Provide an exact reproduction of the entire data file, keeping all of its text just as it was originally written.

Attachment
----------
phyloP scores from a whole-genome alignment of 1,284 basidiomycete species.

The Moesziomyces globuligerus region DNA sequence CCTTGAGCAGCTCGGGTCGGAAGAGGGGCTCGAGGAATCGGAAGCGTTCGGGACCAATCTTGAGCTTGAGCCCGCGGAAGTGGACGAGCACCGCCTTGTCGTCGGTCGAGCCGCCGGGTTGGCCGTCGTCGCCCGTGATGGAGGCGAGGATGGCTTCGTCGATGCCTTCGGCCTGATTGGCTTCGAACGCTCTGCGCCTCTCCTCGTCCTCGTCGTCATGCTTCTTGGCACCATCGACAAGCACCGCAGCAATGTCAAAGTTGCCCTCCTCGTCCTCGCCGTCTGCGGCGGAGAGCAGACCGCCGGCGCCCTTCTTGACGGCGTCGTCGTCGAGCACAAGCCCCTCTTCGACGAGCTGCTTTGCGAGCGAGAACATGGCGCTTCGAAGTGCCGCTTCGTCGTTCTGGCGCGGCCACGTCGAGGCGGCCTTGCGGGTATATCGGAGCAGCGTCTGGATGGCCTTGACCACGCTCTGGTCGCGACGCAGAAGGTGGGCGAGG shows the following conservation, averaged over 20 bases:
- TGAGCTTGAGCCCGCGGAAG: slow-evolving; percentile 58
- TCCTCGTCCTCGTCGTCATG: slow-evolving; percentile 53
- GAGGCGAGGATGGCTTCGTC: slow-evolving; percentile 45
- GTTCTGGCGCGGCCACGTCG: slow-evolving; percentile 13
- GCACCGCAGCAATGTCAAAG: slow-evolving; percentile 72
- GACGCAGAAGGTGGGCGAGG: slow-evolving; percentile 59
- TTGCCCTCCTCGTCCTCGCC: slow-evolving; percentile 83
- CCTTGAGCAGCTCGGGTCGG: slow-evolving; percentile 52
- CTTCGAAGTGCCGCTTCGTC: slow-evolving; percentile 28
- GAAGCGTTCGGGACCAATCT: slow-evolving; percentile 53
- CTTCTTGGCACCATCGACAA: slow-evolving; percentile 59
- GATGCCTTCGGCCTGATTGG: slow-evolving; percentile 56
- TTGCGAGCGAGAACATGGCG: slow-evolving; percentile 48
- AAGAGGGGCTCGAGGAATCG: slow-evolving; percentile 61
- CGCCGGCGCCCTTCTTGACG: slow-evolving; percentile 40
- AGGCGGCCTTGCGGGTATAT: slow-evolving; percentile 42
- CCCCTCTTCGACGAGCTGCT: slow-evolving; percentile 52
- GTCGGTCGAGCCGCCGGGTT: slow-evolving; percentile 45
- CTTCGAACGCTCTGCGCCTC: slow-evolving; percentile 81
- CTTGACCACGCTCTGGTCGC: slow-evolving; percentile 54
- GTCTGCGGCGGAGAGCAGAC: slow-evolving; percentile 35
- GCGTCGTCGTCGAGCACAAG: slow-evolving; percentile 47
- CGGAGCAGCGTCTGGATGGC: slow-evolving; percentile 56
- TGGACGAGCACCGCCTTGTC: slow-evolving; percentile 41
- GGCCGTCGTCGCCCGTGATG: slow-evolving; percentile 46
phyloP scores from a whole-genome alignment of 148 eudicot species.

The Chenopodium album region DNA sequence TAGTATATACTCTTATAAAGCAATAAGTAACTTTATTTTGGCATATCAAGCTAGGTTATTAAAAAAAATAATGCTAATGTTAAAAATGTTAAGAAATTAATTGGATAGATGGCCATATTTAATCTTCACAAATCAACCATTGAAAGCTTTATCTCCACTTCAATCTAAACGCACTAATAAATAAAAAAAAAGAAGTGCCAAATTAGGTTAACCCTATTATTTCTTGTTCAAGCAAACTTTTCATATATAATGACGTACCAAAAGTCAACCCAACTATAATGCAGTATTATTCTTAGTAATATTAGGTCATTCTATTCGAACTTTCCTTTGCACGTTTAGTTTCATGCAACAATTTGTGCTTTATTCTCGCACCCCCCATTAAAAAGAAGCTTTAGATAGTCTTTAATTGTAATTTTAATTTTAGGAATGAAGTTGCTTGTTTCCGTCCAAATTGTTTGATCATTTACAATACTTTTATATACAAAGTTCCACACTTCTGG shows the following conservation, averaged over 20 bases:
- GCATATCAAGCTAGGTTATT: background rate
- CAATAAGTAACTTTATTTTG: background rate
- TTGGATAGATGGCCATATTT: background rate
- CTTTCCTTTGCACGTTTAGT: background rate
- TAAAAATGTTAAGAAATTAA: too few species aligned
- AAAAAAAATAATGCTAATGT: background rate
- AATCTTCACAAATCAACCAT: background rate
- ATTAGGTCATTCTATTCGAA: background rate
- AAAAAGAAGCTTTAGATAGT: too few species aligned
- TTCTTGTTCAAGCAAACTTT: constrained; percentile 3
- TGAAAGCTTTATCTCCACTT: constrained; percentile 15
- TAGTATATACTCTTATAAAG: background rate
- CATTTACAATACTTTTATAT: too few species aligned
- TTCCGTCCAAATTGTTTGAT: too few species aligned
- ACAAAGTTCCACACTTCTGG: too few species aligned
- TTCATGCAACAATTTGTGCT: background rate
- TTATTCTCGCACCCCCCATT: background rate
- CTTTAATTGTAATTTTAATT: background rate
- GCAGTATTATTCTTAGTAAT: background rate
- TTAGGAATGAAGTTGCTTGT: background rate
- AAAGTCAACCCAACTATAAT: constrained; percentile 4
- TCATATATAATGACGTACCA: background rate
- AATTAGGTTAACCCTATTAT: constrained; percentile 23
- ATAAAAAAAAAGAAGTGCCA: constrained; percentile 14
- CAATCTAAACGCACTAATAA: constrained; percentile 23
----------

phyloP scores from a whole-genome alignment of 1,284 basidiomycete species.

The Moesziomyces globuligerus region DNA sequence CCTTGAGCAGCTCGGGTCGGAAGAGGGGCTCGAGGAATCGGAAGCGTTCGGGACCAATCTTGAGCTTGAGCCCGCGGAAGTGGACGAGCACCGCCTTGTCGTCGGTCGAGCCGCCGGGTTGGCCGTCGTCGCCCGTGATGGAGGCGAGGATGGCTTCGTCGATGCCTTCGGCCTGATTGGCTTCGAACGCTCTGCGCCTCTCCTCGTCCTCGTCGTCATGCTTCTTGGCACCATCGACAAGCACCGCAGCAATGTCAAAGTTGCCCTCCTCGTCCTCGCCGTCTGCGGCGGAGAGCAGACCGCCGGCGCCCTTCTTGACGGCGTCGTCGTCGAGCACAAGCCCCTCTTCGACGAGCTGCTTTGCGAGCGAGAACATGGCGCTTCGAAGTGCCGCTTCGTCGTTCTGGCGCGGCCACGTCGAGGCGGCCTTGCGGGTATATCGGAGCAGCGTCTGGATGGCCTTGACCACGCTCTGGTCGCGACGCAGAAGGTGGGCGAGG shows the following conservation, averaged over 20 bases:
- TGAGCTTGAGCCCGCGGAAG: slow-evolving; percentile 58
- TCCTCGTCCTCGTCGTCATG: slow-evolving; percentile 53
- GAGGCGAGGATGGCTTCGTC: slow-evolving; percentile 45
- GTTCTGGCGCGGCCACGTCG: slow-evolving; percentile 13
- GCACCGCAGCAATGTCAAAG: slow-evolving; percentile 72
- GACGCAGAAGGTGGGCGAGG: slow-evolving; percentile 59
- TTGCCCTCCTCGTCCTCGCC: slow-evolving; percentile 83
- CCTTGAGCAGCTCGGGTCGG: slow-evolving; percentile 52
- CTTCGAAGTGCCGCTTCGTC: slow-evolving; percentile 28
- GAAGCGTTCGGGACCAATCT: slow-evolving; percentile 53
- CTTCTTGGCACCATCGACAA: slow-evolving; percentile 59
- GATGCCTTCGGCCTGATTGG: slow-evolving; percentile 56
- TTGCGAGCGAGAACATGGCG: slow-evolving; percentile 48
- AAGAGGGGCTCGAGGAATCG: slow-evolving; percentile 61
- CGCCGGCGCCCTTCTTGACG: slow-evolving; percentile 40
- AGGCGGCCTTGCGGGTATAT: slow-evolving; percentile 42
- CCCCTCTTCGACGAGCTGCT: slow-evolving; percentile 52
- GTCGGTCGAGCCGCCGGGTT: slow-evolving; percentile 45
- CTTCGAACGCTCTGCGCCTC: slow-evolving; percentile 81
- CTTGACCACGCTCTGGTCGC: slow-evolving; percentile 54
- GTCTGCGGCGGAGAGCAGAC: slow-evolving; percentile 35
- GCGTCGTCGTCGAGCACAAG: slow-evolving; percentile 47
- CGGAGCAGCGTCTGGATGGC: slow-evolving; percentile 56
- TGGACGAGCACCGCCTTGTC: slow-evolving; percentile 41
- GGCCGTCGTCGCCCGTGATG: slow-evolving; percentile 46
phyloP scores from a whole-genome alignment of 148 eudicot species.

The Chenopodium album region DNA sequence TAGTATATACTCTTATAAAGCAATAAGTAACTTTATTTTGGCATATCAAGCTAGGTTATTAAAAAAAATAATGCTAATGTTAAAAATGTTAAGAAATTAATTGGATAGATGGCCATATTTAATCTTCACAAATCAACCATTGAAAGCTTTATCTCCACTTCAATCTAAACGCACTAATAAATAAAAAAAAAGAAGTGCCAAATTAGGTTAACCCTATTATTTCTTGTTCAAGCAAACTTTTCATATATAATGACGTACCAAAAGTCAACCCAACTATAATGCAGTATTATTCTTAGTAATATTAGGTCATTCTATTCGAACTTTCCTTTGCACGTTTAGTTTCATGCAACAATTTGTGCTTTATTCTCGCACCCCCCATTAAAAAGAAGCTTTAGATAGTCTTTAATTGTAATTTTAATTTTAGGAATGAAGTTGCTTGTTTCCGTCCAAATTGTTTGATCATTTACAATACTTTTATATACAAAGTTCCACACTTCTGG shows the following conservation, averaged over 20 bases:
- GCATATCAAGCTAGGTTATT: background rate
- CAATAAGTAACTTTATTTTG: background rate
- TTGGATAGATGGCCATATTT: background rate
- CTTTCCTTTGCACGTTTAGT: background rate
- TAAAAATGTTAAGAAATTAA: too few species aligned
- AAAAAAAATAATGCTAATGT: background rate
- AATCTTCACAAATCAACCAT: background rate
- ATTAGGTCATTCTATTCGAA: background rate
- AAAAAGAAGCTTTAGATAGT: too few species aligned
- TTCTTGTTCAAGCAAACTTT: constrained; percentile 3
- TGAAAGCTTTATCTCCACTT: constrained; percentile 15
- TAGTATATACTCTTATAAAG: background rate
- CATTTACAATACTTTTATAT: too few species aligned
- TTCCGTCCAAATTGTTTGAT: too few species aligned
- ACAAAGTTCCACACTTCTGG: too few species aligned
- TTCATGCAACAATTTGTGCT: background rate
- TTATTCTCGCACCCCCCATT: background rate
- CTTTAATTGTAATTTTAATT: background rate
- GCAGTATTATTCTTAGTAAT: background rate
- TTAGGAATGAAGTTGCTTGT: background rate
- AAAGTCAACCCAACTATAAT: constrained; percentile 4
- TCATATATAATGACGTACCA: background rate
- AATTAGGTTAACCCTATTAT: constrained; percentile 23
- ATAAAAAAAAAGAAGTGCCA: constrained; percentile 14
- CAATCTAAACGCACTAATAA: constrained; percentile 23